door with the sack on his shoulder, and something in it—I could not see whether the shop door was closed as he left, as I was sideways to the door—I spoke to the policeman, and saw Jones taken by him—he asked Jones what he had got there—he said, "A piece of beef and a piece of mutton"—he said he got it from Warmington's—the policeman said, "How did you come by it"—he said, "I bought it"—we went to the shop—the shop door was quite close—we knocked and rang at the private door, and endeavoured to arouse the inmates as soon as possible—five or six minutes, or perhaps ten minutes elapsed—the door was then opened—there were several persons standing there—I went into the shop and saw Brooks—Mr. Rawson spoke to him, but I could not hear what he said.
DANIEL WITTERIDGE (City police-constable No. 592.)l was spoken to—I saw Jones in company with the women who were discharged—I found a leg of mutton and some beef in Jones's bag—I asked where he got it—he said at Warmington's—I went to the shop, and found Brooks there.
SAMUEL CARPENTER . I am in the prosecutor's service—it is my duty to get up before the rest of the men, to go to the stable—I got up on the morning of the 26th, about ten minutes before five o'clock—I went out at the shop door, which is against the counting-house—that is the door the witesses have spoken of—it is secured by bolts inside and a spring latch—I drew back the bolts and when I went out I closed the door—I tried it twice, and I can swear I did not leave it ajar.
Cross-examined by MR. CLARKSON. Q. How many men are in Mr. Warmington's service? A. There were six—five now Brooks is away.
WILLIAM HAYNES . I sleep on the prosecutor's premises. I called Carpenter that morning, as he had to go early to the stable—I heard him go down, and soon after I heard the door of Brooks's room open—he sleeps on the same floor—I saw him, and he was dressed—I asked him what time it was—he said five o'clock—that was about a quarter of an hour earlier than his usual time for going down—he said he was going to the water-closet—about five or ten minutes after he went down I heard the bell ring—it rang again—I went down and found the policeman at the private door—I saw Brooks standing still in the middle of the shop—I could not observe that he was doing anything—he came to me and told me he had found the door unbolted.
WILLIAM COX . I am in the service of Mr. Warmington, and sleep on his premises. Four persons slept in one room and three in the other—I slept in the room where the four were—I found the policeman and the other persons in the shop that morning—I was called and looked at the meat—I said, "I hung up the piece of beef yesterday and the day before likewise"—I observed the hooks vacant on which the meat had been placed—I said, "There is the hook where the beef hung"—I compared the leg of mutton with the rest of the carcase—I was asked if I knew the leg of mutton—I said, "No"—I saw the other witness compare the mutton—I have since compared it myself—it fitted exactly with the leg and chine—I have no doubt about the mutton.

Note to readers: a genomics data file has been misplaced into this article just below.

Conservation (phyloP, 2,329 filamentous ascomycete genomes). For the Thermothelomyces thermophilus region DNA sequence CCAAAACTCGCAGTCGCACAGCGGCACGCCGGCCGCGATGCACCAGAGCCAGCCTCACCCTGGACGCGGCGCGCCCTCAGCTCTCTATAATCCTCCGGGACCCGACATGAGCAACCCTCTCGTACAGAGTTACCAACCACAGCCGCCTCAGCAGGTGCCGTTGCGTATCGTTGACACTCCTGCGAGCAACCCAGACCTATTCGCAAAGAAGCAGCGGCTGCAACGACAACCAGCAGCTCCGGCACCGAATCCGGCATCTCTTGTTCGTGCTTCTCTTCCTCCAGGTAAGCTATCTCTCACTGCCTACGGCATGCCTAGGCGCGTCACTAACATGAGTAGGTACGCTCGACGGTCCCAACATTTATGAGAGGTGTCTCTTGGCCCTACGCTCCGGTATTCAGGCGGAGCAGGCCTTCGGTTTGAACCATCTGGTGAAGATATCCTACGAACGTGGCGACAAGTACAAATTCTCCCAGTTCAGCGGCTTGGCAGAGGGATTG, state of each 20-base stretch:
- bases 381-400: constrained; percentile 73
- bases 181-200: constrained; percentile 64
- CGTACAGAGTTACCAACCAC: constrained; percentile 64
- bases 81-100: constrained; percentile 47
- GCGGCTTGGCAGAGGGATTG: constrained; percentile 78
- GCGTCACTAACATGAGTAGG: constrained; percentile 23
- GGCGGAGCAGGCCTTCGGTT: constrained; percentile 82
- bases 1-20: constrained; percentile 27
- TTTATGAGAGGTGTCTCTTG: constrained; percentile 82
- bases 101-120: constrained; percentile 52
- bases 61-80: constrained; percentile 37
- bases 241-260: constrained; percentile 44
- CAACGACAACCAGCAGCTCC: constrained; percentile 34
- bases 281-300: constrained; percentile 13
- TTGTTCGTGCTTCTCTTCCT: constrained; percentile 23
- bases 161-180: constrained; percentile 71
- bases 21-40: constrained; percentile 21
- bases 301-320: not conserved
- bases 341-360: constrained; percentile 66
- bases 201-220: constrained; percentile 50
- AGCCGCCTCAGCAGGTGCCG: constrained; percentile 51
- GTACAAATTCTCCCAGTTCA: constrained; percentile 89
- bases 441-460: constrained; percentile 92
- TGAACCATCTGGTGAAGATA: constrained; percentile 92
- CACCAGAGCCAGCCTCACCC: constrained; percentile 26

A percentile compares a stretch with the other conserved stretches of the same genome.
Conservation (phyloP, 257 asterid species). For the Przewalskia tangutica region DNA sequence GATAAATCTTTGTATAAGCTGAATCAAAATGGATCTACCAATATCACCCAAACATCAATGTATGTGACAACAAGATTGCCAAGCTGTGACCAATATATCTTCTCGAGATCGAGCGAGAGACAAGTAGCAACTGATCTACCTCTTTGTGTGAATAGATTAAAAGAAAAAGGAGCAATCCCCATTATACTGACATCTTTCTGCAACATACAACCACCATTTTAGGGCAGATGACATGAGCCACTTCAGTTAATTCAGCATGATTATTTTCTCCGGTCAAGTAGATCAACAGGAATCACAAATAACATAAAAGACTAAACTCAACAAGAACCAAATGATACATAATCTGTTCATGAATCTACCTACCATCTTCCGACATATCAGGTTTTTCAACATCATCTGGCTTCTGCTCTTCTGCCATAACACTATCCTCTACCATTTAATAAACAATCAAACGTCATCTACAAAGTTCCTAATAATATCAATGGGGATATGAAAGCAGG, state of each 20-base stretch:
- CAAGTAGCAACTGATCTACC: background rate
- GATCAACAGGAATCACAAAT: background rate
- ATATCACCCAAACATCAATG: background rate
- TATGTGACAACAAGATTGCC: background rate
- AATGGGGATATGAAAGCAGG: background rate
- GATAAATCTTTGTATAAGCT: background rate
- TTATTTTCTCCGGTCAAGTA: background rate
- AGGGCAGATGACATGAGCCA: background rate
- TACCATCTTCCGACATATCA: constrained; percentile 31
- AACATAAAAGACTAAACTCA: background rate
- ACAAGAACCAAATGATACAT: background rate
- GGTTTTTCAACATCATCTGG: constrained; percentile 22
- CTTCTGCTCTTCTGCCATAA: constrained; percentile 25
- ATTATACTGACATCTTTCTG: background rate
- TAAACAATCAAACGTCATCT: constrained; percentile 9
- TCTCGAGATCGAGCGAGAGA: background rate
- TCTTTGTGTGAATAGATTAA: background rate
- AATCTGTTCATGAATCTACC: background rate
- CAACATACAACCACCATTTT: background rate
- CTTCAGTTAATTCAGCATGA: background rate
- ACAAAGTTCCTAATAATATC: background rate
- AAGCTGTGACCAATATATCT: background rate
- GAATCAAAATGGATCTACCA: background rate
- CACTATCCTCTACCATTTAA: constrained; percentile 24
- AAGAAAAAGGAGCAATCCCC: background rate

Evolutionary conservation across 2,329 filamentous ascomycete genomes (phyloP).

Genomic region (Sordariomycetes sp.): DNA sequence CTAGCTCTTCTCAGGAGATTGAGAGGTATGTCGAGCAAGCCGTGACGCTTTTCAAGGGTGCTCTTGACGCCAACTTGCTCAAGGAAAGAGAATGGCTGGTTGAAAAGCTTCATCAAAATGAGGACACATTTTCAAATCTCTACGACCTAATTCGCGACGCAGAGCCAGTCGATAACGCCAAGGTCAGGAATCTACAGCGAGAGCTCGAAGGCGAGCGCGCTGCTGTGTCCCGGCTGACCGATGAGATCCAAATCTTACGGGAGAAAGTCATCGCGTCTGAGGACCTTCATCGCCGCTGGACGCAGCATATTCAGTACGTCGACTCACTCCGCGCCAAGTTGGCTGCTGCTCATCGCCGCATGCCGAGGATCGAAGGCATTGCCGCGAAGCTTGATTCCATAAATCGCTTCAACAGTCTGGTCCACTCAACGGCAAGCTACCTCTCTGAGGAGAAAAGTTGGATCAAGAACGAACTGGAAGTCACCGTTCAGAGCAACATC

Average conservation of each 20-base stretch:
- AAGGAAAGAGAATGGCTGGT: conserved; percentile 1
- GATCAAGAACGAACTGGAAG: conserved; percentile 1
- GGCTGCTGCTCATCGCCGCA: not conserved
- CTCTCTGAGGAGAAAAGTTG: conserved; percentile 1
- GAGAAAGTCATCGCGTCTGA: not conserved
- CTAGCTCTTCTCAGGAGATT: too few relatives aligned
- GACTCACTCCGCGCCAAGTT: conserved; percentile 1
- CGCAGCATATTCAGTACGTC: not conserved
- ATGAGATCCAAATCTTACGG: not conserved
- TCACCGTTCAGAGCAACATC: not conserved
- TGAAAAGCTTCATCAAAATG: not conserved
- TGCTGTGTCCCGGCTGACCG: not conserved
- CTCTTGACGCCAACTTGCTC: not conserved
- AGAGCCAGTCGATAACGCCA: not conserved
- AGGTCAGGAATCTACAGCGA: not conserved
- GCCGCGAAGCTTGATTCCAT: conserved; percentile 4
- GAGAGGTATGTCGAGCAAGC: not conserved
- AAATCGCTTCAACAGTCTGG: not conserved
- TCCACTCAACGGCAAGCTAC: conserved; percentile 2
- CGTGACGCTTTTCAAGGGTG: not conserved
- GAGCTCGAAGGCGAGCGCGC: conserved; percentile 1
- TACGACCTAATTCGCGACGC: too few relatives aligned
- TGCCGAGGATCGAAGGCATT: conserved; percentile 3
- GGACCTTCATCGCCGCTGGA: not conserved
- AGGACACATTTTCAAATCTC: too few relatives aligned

Cross-examined by MR. CLARKSON. Q. At first you were not sure? A. Not about the mutton—before I lived with Mr. Warmington I lived with Mr. Pitt, and before that with Mr. Cansdell—I lived with Mr. Gardener twelve months ago—I left him because he told me I did not suit him—I never was charged with robbing him—he told me I charged him too much for a calf's head—I lived with him two months after that.
MR. DOANE. Q. Did any of the other men who slept in your room go down before Carpenter? A. No.
HENRY DEAN . I am in the service of Mr. Warmington. I sleep with Brooks—I remember his going down early that morning, and soon after he went down I heard the bell ring—I asked Brooks as he was getting up how it was he got up so soon—he said he was forced up—he did not come up again—I have been in the service of Mr. Warmington six years.
JOSEPH WARMINGTON . I keep this butcher's shop in Leadenhall-market—Brooks has been in my employ twice—he lived with me in 1838, and has been with me since that time, with an interval of about twelve months, rather more than seven months altogether—he conducted himself pretty well—I was satisfied with him.
Cross-examined by MR. CLARKSON. Q. I believe during the time he was with you, you paid him 12s. a week? A. Yes, and he had saved some money—I owe him about 30l.
Cross-examined by MR. ROBINSON. Q. I believe Jones has been in your service? A. Yes—his name was then George King—he had a very indifferent character—I cannot swear whether I gave him a character to some other place—he lived about five months with me and did not suit me—he was a very quarrelsome man—I know there were two or three fights got up—I do not recollect whether that was the only reason I parted with him—I am incapable of giving such a man any other character than he deserves—I should think I never spoke to Mr. Hunter about him.